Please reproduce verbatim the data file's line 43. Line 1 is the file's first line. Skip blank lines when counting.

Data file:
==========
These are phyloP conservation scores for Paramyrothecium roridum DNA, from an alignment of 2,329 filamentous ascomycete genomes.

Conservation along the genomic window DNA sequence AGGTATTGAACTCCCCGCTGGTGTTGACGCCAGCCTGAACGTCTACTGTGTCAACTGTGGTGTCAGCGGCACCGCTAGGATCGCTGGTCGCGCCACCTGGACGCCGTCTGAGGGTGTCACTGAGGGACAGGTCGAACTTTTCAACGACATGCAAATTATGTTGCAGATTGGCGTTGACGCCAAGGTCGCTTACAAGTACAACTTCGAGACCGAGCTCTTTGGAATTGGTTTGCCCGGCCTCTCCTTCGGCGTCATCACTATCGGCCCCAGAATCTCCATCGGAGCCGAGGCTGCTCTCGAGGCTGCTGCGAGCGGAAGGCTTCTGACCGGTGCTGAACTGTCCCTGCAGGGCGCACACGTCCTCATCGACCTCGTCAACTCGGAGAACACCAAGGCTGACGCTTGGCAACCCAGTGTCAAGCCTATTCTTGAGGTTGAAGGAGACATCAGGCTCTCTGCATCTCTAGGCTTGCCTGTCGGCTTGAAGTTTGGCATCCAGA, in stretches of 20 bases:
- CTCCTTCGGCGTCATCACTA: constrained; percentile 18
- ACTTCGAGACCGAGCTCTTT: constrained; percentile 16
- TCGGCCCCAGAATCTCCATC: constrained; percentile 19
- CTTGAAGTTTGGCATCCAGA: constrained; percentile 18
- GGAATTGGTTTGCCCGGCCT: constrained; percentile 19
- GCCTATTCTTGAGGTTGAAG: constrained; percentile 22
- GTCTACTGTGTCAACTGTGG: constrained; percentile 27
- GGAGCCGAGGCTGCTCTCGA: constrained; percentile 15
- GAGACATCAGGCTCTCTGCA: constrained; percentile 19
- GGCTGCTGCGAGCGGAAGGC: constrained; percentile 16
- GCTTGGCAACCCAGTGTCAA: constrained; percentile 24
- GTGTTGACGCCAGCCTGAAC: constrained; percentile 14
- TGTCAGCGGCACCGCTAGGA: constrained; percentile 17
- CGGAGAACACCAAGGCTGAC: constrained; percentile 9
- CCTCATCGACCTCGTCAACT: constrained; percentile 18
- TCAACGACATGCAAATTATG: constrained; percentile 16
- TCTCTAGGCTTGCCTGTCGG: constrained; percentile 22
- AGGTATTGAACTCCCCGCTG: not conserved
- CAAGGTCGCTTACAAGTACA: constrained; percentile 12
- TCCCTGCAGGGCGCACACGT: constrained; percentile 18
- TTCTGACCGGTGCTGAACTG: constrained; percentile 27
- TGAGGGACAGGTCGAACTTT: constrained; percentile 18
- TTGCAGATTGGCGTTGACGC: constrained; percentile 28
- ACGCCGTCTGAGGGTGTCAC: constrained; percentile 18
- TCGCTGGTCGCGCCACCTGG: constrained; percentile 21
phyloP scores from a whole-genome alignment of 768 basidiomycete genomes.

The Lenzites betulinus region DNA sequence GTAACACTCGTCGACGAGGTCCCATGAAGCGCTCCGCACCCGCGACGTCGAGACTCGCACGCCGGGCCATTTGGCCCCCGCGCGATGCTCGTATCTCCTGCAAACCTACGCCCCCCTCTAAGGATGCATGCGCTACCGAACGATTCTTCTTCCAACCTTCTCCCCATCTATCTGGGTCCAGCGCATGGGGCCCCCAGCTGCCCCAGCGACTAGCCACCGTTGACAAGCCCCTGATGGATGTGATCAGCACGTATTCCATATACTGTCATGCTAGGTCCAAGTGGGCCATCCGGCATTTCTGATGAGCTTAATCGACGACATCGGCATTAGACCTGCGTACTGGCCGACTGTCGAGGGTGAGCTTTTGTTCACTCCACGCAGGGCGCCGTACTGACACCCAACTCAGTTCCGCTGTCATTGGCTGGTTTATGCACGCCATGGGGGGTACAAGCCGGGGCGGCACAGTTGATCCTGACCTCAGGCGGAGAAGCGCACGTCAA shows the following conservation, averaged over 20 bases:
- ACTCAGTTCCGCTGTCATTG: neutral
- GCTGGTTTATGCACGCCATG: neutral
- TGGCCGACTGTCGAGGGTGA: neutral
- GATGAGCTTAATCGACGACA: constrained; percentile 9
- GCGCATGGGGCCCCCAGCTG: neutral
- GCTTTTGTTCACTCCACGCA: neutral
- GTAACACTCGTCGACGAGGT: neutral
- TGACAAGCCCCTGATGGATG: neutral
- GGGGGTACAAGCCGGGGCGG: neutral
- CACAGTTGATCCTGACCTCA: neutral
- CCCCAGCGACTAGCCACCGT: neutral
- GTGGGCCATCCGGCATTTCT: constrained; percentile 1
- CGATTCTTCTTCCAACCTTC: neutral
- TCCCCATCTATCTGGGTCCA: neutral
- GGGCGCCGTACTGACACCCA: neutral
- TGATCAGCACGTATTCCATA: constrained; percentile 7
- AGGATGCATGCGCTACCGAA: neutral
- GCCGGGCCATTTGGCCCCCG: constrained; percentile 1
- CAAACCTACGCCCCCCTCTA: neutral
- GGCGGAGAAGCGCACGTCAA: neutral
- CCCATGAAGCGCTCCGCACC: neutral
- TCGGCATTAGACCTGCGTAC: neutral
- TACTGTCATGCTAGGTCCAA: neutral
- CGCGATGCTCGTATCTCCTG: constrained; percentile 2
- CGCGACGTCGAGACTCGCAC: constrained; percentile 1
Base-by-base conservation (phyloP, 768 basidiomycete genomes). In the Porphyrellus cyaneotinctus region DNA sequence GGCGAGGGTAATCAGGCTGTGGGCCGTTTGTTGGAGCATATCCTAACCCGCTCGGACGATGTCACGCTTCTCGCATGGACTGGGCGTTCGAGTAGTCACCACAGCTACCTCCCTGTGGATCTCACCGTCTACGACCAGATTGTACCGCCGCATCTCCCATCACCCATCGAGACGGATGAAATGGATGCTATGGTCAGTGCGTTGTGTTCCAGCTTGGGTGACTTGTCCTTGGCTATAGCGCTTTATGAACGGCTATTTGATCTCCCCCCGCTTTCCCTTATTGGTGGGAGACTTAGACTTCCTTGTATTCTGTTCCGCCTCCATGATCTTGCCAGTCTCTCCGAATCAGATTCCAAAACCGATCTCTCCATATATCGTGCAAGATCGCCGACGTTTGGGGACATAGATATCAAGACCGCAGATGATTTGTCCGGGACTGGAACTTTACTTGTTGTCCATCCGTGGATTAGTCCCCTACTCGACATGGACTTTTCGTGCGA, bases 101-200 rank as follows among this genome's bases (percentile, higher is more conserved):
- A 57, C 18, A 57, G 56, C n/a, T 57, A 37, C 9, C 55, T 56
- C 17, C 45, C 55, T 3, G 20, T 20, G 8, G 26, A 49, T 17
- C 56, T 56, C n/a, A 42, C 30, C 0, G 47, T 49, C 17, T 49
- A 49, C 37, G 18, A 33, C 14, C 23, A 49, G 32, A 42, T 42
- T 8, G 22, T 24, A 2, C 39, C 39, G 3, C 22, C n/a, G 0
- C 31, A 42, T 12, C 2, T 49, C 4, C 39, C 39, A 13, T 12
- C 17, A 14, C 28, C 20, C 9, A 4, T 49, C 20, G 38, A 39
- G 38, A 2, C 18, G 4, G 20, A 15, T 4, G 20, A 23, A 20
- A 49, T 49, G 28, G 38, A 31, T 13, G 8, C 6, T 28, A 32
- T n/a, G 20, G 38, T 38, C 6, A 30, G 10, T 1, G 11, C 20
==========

- TCCCCATCTATCTGGGTCCA: neutral